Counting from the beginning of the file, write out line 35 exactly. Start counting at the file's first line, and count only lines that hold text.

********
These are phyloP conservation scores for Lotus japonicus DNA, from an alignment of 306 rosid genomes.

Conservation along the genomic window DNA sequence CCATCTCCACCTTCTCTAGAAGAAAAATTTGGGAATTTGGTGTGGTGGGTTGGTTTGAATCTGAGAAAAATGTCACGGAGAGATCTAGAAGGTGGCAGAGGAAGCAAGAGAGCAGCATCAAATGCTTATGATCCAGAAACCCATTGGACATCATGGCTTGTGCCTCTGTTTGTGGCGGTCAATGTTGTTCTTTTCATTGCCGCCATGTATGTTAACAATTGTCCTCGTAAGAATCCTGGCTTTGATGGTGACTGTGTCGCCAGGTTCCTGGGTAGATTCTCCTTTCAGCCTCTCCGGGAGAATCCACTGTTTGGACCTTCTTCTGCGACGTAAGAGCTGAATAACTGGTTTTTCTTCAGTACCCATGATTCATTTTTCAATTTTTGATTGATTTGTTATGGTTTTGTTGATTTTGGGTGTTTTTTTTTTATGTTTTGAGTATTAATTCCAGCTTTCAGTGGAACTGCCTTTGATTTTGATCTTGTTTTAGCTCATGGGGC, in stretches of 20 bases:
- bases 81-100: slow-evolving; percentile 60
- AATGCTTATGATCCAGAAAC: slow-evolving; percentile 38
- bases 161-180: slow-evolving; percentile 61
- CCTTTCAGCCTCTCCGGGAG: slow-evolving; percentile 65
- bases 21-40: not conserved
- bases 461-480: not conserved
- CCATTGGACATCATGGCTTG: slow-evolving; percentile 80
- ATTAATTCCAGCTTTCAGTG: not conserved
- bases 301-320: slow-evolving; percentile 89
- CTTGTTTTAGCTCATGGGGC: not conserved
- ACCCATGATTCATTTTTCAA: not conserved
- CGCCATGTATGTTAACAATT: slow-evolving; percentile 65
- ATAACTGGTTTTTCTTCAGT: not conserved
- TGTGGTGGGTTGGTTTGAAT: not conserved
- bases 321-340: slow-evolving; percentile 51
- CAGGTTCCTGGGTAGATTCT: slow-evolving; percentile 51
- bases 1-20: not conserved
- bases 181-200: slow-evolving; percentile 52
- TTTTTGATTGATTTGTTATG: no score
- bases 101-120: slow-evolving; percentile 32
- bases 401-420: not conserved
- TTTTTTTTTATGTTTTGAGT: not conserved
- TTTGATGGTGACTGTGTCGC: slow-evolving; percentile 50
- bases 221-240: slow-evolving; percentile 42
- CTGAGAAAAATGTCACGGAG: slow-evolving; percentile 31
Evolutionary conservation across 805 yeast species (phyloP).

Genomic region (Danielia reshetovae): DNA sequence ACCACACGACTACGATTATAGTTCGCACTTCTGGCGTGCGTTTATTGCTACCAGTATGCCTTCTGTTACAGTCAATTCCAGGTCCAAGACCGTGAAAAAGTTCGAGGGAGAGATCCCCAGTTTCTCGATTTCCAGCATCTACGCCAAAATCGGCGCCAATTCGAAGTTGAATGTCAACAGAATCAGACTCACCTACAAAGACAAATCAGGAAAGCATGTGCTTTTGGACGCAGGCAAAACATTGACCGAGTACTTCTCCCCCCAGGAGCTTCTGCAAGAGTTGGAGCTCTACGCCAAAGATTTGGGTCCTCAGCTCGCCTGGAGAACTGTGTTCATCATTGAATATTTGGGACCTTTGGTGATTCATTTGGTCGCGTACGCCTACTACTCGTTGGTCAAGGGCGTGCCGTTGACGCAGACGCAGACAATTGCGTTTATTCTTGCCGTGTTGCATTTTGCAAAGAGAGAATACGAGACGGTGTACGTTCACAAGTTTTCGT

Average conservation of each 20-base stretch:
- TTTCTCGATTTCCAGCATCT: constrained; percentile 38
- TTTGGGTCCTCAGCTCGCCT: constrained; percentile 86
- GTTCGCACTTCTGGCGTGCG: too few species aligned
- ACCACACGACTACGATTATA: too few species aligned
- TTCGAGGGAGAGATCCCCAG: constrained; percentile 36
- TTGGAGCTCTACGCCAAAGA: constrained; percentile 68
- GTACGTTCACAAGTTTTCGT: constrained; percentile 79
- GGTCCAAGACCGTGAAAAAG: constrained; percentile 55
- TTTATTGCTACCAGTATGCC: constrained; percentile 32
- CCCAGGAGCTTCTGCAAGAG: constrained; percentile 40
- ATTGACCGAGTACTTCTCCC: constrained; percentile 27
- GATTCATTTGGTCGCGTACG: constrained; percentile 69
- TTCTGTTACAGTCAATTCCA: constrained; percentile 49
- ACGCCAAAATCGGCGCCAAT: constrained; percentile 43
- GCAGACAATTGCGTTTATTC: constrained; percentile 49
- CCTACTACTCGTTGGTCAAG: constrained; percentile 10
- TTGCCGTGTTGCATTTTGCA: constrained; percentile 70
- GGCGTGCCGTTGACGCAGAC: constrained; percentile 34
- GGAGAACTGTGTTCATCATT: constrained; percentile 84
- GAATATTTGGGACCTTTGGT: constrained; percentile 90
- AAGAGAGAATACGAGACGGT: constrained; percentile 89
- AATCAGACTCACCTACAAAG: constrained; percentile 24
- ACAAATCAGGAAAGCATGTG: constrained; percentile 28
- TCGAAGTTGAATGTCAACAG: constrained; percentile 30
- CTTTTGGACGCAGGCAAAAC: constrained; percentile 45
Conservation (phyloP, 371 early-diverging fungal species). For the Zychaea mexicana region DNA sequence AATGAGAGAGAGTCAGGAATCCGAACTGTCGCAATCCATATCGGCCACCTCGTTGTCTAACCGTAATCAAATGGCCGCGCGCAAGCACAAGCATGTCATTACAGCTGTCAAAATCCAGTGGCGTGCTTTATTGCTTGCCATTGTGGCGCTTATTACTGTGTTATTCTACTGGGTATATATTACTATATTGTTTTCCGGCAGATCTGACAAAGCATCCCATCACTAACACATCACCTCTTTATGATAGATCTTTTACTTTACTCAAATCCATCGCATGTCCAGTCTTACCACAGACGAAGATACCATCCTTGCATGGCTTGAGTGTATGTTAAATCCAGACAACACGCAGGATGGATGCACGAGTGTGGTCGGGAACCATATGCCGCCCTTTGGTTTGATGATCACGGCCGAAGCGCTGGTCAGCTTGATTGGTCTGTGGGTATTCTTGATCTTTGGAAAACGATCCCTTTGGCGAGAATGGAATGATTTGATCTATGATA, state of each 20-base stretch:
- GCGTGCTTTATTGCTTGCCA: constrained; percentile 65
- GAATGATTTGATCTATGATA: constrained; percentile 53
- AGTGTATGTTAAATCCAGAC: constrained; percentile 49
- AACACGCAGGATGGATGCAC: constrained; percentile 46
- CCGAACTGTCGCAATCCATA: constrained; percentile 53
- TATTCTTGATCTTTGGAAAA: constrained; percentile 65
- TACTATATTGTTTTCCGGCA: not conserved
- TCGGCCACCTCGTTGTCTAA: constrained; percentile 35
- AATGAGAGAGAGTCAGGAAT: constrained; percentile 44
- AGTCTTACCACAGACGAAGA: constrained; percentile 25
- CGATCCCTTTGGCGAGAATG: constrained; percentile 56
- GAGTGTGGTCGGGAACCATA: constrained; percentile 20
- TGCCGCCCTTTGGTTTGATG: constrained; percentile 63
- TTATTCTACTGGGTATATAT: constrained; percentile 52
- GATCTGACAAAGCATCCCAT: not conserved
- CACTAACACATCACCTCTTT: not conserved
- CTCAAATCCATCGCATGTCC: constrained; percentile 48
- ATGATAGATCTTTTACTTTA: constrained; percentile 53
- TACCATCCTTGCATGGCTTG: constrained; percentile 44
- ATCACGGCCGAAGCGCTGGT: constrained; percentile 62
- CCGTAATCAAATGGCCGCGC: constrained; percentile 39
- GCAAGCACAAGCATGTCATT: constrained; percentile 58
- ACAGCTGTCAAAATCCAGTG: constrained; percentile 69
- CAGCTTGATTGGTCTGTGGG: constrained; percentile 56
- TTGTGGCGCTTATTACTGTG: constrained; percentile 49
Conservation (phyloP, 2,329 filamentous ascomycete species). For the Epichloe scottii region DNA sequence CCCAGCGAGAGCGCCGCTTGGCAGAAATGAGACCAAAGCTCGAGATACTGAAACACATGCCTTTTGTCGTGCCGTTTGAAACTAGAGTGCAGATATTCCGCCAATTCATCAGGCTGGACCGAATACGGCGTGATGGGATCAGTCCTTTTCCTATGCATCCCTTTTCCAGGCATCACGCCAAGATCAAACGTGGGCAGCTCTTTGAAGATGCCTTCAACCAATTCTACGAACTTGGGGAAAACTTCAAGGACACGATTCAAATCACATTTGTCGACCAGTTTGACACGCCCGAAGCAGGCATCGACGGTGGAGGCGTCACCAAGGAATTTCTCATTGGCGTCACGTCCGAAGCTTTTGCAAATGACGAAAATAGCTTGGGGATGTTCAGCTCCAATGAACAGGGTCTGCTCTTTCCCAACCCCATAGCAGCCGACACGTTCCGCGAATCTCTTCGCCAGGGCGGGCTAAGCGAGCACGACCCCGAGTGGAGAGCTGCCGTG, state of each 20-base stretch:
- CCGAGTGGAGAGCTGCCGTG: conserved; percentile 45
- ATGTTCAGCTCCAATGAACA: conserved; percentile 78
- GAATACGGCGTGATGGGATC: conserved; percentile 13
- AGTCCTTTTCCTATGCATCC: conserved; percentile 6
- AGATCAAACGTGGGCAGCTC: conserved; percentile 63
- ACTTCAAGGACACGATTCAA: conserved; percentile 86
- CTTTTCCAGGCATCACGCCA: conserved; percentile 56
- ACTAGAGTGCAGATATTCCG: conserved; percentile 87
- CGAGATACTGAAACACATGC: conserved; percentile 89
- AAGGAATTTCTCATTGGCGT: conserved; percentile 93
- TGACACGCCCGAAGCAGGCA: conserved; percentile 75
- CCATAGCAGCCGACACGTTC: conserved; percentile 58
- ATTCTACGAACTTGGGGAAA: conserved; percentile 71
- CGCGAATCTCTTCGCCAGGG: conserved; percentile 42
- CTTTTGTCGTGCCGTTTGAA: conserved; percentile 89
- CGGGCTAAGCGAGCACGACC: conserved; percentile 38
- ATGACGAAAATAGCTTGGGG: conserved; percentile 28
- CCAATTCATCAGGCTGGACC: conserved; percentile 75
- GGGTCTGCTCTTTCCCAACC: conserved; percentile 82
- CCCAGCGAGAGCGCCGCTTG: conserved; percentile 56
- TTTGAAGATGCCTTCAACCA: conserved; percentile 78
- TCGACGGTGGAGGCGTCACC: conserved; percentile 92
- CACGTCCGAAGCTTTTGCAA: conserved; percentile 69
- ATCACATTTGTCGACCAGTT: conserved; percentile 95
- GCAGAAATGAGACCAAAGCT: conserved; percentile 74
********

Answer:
- TTCGAGGGAGAGATCCCCAG: constrained; percentile 36